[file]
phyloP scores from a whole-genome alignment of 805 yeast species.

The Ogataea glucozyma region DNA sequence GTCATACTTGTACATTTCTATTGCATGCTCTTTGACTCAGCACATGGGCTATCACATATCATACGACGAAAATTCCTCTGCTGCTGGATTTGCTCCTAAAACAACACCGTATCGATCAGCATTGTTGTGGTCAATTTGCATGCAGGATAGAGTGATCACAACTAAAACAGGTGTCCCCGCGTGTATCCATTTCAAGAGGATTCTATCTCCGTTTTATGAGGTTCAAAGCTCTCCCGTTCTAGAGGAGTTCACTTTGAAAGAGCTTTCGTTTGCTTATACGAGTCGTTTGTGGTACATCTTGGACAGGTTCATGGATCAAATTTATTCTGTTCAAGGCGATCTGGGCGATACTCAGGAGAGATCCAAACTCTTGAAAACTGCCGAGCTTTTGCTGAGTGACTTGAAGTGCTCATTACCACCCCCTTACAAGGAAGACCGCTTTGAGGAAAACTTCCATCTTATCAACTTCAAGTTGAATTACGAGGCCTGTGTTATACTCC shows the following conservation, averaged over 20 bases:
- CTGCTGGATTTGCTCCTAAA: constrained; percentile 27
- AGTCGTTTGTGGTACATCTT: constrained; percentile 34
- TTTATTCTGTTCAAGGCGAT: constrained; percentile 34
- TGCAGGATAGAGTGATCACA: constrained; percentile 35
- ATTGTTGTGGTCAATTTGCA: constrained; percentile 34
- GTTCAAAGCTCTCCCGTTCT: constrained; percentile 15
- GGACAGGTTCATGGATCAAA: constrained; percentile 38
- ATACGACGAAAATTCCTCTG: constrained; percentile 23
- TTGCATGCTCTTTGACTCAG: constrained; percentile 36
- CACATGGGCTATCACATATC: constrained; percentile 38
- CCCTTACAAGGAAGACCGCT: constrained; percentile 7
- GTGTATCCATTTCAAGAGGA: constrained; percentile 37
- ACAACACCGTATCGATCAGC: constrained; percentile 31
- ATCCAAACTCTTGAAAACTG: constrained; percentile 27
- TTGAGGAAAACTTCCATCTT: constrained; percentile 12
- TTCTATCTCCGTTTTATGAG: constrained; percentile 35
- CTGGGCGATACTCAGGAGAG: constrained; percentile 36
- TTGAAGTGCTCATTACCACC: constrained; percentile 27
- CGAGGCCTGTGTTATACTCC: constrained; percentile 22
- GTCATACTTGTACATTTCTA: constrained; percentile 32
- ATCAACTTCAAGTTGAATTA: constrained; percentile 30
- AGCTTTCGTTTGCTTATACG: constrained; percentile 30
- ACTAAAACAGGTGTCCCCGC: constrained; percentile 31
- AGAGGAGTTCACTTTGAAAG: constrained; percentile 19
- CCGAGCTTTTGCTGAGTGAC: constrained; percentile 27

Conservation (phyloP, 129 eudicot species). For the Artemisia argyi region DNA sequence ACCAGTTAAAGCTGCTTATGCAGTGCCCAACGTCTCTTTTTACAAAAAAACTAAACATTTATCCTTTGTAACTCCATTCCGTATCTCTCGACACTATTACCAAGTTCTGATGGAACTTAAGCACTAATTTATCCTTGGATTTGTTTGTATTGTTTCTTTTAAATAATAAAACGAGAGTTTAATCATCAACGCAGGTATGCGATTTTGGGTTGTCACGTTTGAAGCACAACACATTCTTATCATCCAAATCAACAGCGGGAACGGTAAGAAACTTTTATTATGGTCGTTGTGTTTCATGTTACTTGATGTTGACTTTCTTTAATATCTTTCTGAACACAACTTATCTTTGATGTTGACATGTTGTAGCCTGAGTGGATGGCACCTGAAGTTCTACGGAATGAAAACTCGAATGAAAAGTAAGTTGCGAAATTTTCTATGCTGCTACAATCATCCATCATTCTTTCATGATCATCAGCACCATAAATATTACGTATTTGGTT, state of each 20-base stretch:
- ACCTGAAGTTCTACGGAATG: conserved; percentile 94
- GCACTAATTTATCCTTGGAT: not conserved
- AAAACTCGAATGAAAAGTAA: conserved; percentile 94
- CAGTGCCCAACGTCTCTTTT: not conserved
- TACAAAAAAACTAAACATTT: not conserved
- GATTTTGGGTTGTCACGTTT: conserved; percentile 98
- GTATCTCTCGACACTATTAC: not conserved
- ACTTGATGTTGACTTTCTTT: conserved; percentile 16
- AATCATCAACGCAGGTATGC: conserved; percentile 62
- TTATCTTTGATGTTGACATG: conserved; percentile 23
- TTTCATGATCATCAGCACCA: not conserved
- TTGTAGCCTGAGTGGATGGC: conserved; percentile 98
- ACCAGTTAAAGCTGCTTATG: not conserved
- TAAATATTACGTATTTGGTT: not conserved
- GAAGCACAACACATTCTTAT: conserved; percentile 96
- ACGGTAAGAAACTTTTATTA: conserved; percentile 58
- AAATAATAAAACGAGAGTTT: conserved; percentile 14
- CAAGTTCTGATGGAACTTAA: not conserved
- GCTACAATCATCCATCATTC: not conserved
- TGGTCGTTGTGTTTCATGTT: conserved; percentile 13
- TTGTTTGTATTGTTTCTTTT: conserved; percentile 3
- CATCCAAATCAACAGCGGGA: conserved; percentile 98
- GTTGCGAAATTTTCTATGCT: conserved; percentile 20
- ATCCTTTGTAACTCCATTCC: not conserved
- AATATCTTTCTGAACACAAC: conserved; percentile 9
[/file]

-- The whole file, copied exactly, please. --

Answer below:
phyloP scores from a whole-genome alignment of 805 yeast species.

The Ogataea glucozyma region DNA sequence GTCATACTTGTACATTTCTATTGCATGCTCTTTGACTCAGCACATGGGCTATCACATATCATACGACGAAAATTCCTCTGCTGCTGGATTTGCTCCTAAAACAACACCGTATCGATCAGCATTGTTGTGGTCAATTTGCATGCAGGATAGAGTGATCACAACTAAAACAGGTGTCCCCGCGTGTATCCATTTCAAGAGGATTCTATCTCCGTTTTATGAGGTTCAAAGCTCTCCCGTTCTAGAGGAGTTCACTTTGAAAGAGCTTTCGTTTGCTTATACGAGTCGTTTGTGGTACATCTTGGACAGGTTCATGGATCAAATTTATTCTGTTCAAGGCGATCTGGGCGATACTCAGGAGAGATCCAAACTCTTGAAAACTGCCGAGCTTTTGCTGAGTGACTTGAAGTGCTCATTACCACCCCCTTACAAGGAAGACCGCTTTGAGGAAAACTTCCATCTTATCAACTTCAAGTTGAATTACGAGGCCTGTGTTATACTCC shows the following conservation, averaged over 20 bases:
- CTGCTGGATTTGCTCCTAAA: constrained; percentile 27
- AGTCGTTTGTGGTACATCTT: constrained; percentile 34
- TTTATTCTGTTCAAGGCGAT: constrained; percentile 34
- TGCAGGATAGAGTGATCACA: constrained; percentile 35
- ATTGTTGTGGTCAATTTGCA: constrained; percentile 34
- GTTCAAAGCTCTCCCGTTCT: constrained; percentile 15
- GGACAGGTTCATGGATCAAA: constrained; percentile 38
- ATACGACGAAAATTCCTCTG: constrained; percentile 23
- TTGCATGCTCTTTGACTCAG: constrained; percentile 36
- CACATGGGCTATCACATATC: constrained; percentile 38
- CCCTTACAAGGAAGACCGCT: constrained; percentile 7
- GTGTATCCATTTCAAGAGGA: constrained; percentile 37
- ACAACACCGTATCGATCAGC: constrained; percentile 31
- ATCCAAACTCTTGAAAACTG: constrained; percentile 27
- TTGAGGAAAACTTCCATCTT: constrained; percentile 12
- TTCTATCTCCGTTTTATGAG: constrained; percentile 35
- CTGGGCGATACTCAGGAGAG: constrained; percentile 36
- TTGAAGTGCTCATTACCACC: constrained; percentile 27
- CGAGGCCTGTGTTATACTCC: constrained; percentile 22
- GTCATACTTGTACATTTCTA: constrained; percentile 32
- ATCAACTTCAAGTTGAATTA: constrained; percentile 30
- AGCTTTCGTTTGCTTATACG: constrained; percentile 30
- ACTAAAACAGGTGTCCCCGC: constrained; percentile 31
- AGAGGAGTTCACTTTGAAAG: constrained; percentile 19
- CCGAGCTTTTGCTGAGTGAC: constrained; percentile 27

Conservation (phyloP, 129 eudicot species). For the Artemisia argyi region DNA sequence ACCAGTTAAAGCTGCTTATGCAGTGCCCAACGTCTCTTTTTACAAAAAAACTAAACATTTATCCTTTGTAACTCCATTCCGTATCTCTCGACACTATTACCAAGTTCTGATGGAACTTAAGCACTAATTTATCCTTGGATTTGTTTGTATTGTTTCTTTTAAATAATAAAACGAGAGTTTAATCATCAACGCAGGTATGCGATTTTGGGTTGTCACGTTTGAAGCACAACACATTCTTATCATCCAAATCAACAGCGGGAACGGTAAGAAACTTTTATTATGGTCGTTGTGTTTCATGTTACTTGATGTTGACTTTCTTTAATATCTTTCTGAACACAACTTATCTTTGATGTTGACATGTTGTAGCCTGAGTGGATGGCACCTGAAGTTCTACGGAATGAAAACTCGAATGAAAAGTAAGTTGCGAAATTTTCTATGCTGCTACAATCATCCATCATTCTTTCATGATCATCAGCACCATAAATATTACGTATTTGGTT, state of each 20-base stretch:
- ACCTGAAGTTCTACGGAATG: conserved; percentile 94
- GCACTAATTTATCCTTGGAT: not conserved
- AAAACTCGAATGAAAAGTAA: conserved; percentile 94
- CAGTGCCCAACGTCTCTTTT: not conserved
- TACAAAAAAACTAAACATTT: not conserved
- GATTTTGGGTTGTCACGTTT: conserved; percentile 98
- GTATCTCTCGACACTATTAC: not conserved
- ACTTGATGTTGACTTTCTTT: conserved; percentile 16
- AATCATCAACGCAGGTATGC: conserved; percentile 62
- TTATCTTTGATGTTGACATG: conserved; percentile 23
- TTTCATGATCATCAGCACCA: not conserved
- TTGTAGCCTGAGTGGATGGC: conserved; percentile 98
- ACCAGTTAAAGCTGCTTATG: not conserved
- TAAATATTACGTATTTGGTT: not conserved
- GAAGCACAACACATTCTTAT: conserved; percentile 96
- ACGGTAAGAAACTTTTATTA: conserved; percentile 58
- AAATAATAAAACGAGAGTTT: conserved; percentile 14
- CAAGTTCTGATGGAACTTAA: not conserved
- GCTACAATCATCCATCATTC: not conserved
- TGGTCGTTGTGTTTCATGTT: conserved; percentile 13
- TTGTTTGTATTGTTTCTTTT: conserved; percentile 3
- CATCCAAATCAACAGCGGGA: conserved; percentile 98
- GTTGCGAAATTTTCTATGCT: conserved; percentile 20
- ATCCTTTGTAACTCCATTCC: not conserved
- AATATCTTTCTGAACACAAC: conserved; percentile 9